Wireless gaming mice used to be an unpopular choice due the slow response time created through transmitting the data wirelessly. But now, global megabrands such as Logitech and Razer have invested hundreds of thousands of dollars into developing wireless tech. With the release of the Logitech’s G900 and Razer’s Mamba Chroma, the difference between wireless and wired mice is no more.
With that in mind, there are many benefits to a wireless mouse. Obviously there’s no wire to get caught on items on your desk, or indeed the desk itself, and if there’s no wire that means one less thing to break. Also, if you ask us, wireless mice look a hell of a lot cooler too.
One consideration to make with wireless mice is battery life. Most gaming mice have batteries that last longer than an average session, but it can become an issue if you’re forgetful and don’t remember to charge each time you power down. Also, some mice have fixed battery units, meaning when the battery starts to hold less charge (which they all do eventually) you might need to buy a whole new mouse. Weight can also be an issue as batteries aren’t light and if you chuck two AA’s into your mouse you’re going to notice it. In essence this choice is entirely subjective, but we’re definitely in an era where both options are more than viable and that’s just fine by us.
No we’re not learning how to speak Spanish (badly). A Camade is actually a pretty cool cable management device also known as a mouse bungee. So what are they and how do they help?
Well, a camade is a weighted unit that holds your mouse cable for you and feeds you just enough to manoeuvre round your pad, whilst taking care of any excess slack. For example; if you use your mouse enough, and we do, without a bungee your cable will rub against the edge of your desk damaging it. It doesn’t matter if your cable is rubberized or braided, your desk will destroy it over time.
Now this isn’t so bad providing you have a modular mouse that allows the cable to be swapped out, but what if you don’t? Or what if you don’t want to be buying a new modular cable every six months? Well, then a mouse camade or bungee is exactly what you need. This isn’t their only use though. Another thing that can happen with excess mouse cable is that it can get caught on your monitor stand, mouse mat or even your computer speakers. A camade allows you to complete remove the slack, avoiding any unwanted entanglement mid-game.
Lots of companies produce the cable management tools, including Razer with their Mouse Bungee. They vary in price and although you definitely get what you pay for, there’s no real reason to overspend unless you want to keep with brands affiliated with your other peripherals.
Not many people consider a mouse pad to be that important a part of their set-ups. However, there are actually a significant amount of variations available (probably enough to warrant their own round-up) and not every set-up will be suitable for each type.
The most obvious distinction between mouse pads is their material. The two basic types are; soft mouse pads, usually with a cloth upper surface; and hard mouse pads usually made from a blend of aluminium, plastic and rubber. A soft mouse pad generally provides more resistance as the mouse sinks into it, while a hard mouse pad creates a gliding effect. Neither one is better than the other, and aside from hard pads tending to last longer, it more comes down to a personal preference; do you prefer more or less resistance from your pad.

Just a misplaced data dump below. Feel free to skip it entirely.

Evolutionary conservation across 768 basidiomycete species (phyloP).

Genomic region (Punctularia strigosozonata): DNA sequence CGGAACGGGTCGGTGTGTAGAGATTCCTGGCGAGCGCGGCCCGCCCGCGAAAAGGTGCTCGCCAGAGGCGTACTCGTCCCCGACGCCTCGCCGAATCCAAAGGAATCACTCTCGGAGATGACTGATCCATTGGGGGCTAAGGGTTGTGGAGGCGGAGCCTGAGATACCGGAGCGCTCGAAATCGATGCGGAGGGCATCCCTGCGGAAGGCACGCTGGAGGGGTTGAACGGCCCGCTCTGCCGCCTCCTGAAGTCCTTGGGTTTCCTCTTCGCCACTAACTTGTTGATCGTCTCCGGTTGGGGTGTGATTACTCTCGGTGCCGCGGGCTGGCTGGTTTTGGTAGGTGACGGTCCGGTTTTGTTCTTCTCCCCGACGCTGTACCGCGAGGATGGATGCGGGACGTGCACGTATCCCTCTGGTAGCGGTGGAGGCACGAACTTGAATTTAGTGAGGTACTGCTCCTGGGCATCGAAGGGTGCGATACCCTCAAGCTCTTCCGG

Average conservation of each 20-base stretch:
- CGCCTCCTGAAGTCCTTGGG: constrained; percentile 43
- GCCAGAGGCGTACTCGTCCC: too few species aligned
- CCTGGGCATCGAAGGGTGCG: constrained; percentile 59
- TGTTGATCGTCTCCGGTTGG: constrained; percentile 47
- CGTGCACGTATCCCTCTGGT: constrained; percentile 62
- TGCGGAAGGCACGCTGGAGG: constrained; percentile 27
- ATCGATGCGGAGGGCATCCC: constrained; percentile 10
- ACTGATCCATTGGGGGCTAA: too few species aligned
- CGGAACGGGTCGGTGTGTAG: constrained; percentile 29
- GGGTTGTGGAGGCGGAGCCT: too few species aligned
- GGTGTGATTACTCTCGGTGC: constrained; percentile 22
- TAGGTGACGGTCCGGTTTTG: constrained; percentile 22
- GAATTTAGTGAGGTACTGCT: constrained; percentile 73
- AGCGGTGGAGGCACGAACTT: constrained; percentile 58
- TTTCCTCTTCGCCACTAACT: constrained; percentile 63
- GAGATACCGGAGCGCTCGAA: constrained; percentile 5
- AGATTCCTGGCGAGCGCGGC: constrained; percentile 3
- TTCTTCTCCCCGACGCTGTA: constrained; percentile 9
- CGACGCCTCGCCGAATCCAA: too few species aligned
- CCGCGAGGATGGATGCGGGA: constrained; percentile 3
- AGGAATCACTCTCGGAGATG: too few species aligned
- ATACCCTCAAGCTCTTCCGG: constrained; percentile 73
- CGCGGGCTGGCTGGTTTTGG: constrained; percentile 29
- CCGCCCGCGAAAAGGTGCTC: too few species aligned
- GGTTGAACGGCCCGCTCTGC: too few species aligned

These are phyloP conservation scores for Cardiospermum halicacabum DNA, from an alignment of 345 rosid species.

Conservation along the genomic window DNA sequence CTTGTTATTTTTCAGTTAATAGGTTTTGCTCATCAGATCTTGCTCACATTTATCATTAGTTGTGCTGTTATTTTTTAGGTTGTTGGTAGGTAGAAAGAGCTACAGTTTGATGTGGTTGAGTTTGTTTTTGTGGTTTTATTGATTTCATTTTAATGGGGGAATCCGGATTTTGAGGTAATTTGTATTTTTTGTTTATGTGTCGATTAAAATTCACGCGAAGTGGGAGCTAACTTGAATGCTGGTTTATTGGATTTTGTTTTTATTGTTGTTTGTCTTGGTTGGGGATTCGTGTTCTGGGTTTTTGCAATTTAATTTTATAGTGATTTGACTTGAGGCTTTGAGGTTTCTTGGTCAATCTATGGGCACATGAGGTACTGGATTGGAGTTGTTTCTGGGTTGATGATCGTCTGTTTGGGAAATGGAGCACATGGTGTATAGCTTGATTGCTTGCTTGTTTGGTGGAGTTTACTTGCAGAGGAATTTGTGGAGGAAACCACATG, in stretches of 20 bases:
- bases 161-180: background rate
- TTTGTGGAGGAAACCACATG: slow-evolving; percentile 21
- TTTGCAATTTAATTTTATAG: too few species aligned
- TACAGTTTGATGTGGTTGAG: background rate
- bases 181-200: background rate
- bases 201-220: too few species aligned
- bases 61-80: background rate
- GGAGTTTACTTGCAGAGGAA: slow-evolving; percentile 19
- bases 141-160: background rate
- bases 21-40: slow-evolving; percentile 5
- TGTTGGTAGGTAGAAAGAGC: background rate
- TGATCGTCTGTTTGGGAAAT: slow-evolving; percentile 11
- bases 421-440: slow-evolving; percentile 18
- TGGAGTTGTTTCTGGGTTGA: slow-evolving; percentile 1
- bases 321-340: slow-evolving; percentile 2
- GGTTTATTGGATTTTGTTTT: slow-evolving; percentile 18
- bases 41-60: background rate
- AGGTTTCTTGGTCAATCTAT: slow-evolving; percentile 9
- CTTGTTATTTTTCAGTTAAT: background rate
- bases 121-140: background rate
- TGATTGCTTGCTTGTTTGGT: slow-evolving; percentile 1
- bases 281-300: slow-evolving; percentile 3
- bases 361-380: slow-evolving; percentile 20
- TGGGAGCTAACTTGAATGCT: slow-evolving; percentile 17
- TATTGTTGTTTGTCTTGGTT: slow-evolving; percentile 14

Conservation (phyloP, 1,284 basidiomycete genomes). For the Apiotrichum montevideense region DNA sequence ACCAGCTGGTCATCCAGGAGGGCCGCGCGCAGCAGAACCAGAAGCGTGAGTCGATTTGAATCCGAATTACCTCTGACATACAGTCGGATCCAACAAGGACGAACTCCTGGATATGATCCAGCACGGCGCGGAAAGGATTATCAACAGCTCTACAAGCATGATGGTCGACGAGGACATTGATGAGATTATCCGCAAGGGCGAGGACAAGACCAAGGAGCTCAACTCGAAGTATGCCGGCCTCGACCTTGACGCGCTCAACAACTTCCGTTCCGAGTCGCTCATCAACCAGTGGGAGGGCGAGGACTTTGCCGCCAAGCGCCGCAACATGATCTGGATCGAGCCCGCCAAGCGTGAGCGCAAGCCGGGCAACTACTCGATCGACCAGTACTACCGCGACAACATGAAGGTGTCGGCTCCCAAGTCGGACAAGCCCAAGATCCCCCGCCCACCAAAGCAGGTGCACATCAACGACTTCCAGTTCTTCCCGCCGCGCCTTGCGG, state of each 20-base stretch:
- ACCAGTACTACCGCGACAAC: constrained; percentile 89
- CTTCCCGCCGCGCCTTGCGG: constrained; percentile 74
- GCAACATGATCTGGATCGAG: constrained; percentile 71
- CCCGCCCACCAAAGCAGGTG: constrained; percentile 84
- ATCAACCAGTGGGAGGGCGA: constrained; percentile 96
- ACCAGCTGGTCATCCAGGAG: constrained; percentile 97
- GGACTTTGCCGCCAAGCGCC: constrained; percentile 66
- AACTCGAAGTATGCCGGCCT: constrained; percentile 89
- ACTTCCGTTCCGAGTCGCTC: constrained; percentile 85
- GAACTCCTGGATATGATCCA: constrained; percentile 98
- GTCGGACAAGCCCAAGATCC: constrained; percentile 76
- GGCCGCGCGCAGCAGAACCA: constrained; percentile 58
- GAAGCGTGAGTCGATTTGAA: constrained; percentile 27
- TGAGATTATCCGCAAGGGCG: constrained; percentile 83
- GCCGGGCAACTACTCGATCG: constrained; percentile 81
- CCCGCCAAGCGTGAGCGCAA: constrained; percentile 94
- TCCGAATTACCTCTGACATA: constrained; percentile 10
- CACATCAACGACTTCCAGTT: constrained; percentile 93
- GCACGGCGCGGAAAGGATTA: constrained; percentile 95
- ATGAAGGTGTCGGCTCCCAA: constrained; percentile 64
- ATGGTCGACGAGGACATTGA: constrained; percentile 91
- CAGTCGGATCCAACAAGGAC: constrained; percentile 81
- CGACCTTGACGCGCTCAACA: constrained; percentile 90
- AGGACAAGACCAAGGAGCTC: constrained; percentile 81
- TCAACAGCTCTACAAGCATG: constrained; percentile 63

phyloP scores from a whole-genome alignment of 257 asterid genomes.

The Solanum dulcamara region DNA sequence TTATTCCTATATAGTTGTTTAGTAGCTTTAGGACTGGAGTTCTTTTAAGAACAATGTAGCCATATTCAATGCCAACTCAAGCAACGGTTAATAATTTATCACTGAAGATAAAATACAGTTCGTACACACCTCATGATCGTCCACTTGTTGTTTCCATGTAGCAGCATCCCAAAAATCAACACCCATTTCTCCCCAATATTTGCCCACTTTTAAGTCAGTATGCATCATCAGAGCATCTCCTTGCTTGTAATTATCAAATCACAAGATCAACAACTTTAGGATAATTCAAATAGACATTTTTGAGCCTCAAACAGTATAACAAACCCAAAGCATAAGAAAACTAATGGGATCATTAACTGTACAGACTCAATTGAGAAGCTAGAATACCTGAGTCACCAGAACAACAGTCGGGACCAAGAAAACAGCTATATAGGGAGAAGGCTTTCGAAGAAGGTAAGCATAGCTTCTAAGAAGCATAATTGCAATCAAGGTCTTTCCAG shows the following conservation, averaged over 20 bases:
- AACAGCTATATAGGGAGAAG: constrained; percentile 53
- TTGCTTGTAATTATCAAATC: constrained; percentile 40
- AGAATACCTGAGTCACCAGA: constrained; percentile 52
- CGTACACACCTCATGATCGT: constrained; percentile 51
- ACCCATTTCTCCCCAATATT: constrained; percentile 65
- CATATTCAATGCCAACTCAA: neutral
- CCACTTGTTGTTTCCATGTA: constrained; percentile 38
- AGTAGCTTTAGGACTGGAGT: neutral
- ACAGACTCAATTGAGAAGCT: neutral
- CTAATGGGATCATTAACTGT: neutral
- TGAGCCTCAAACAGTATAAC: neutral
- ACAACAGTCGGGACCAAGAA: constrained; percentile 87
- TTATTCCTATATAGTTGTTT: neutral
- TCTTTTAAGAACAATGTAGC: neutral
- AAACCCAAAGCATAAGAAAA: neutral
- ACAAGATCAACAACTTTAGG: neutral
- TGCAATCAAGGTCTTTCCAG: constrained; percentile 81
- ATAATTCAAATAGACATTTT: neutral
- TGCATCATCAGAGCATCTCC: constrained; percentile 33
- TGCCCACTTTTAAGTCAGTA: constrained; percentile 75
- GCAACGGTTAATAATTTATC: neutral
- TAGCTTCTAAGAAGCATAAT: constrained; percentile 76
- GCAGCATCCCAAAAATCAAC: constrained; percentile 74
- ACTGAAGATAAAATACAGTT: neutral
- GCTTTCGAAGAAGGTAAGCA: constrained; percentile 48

That said, you can buy cloth pads with reduced resistance and hard pads with more. So yeah, there’s material. The next most common distinction between mouse pads is size. Some people prefer smaller pads because they have limited space on their desk. However, it’s worth noting that if you play a FPS game and have low sensitivity to help improve your accuracy over long distances, you’ll need an oversized mouse pad to allow the extra movements that compensate for the low sensitivity.
This is something so many people fail to consider, which is a shame, because it’s one of the cheapest way to improve your performance. Another preference for some gamers is to have their mouse on the same level as their keyboard. This is when mouse pads like the Corsair MM300 come into play with their extended long profiles. Again, not something everyone considers, but can have dramatic effects on your performance. Comfort is key. The final distinction for mouse pads is the new RGB lighting pads. A gimmick for sure, and we see zero benefit to performance with this one, but mouse pads like the Corsair MM800 RGB Polaris sure do look cool, so who are we to judge!
We just want to clear this one up for those who aren’t 100% sure. We often comment on whether a cable is braided or not in our round-ups, and thought it best if we just highlight the reasons for doing so.
A rubber cable is simply that. A set of wires inside a rubber sleeve for protection. A braided cable is EXACTLY the same as a rubber cable, except it has an additional layer of protection in the form of braided synthetic fabric. Not only do braided cables offer more protection from direct damage, they also prevent the cable from kinking, which can ultimately ruin the cable or remove much needed length, potentially stopping you from routing your cables the way you want to. Oh, and in our opinion braided cables look jazzier. Much jazzier.
That said, for those of you lacking a mouse camade or bungee, braided cable create more resistance on the edge of your desk. This is an issue because if you remember when we talked about mouse acceleration earlier on, it’s important for muscle memory that your hand and on screen mouse movements are as close to a 1:1 ratio as possible. There are definitely pros and cons to braided cables, but to be honest we a mouse bungee or camade, the differences (other than looks) are pretty much void. Buy a camade. Go.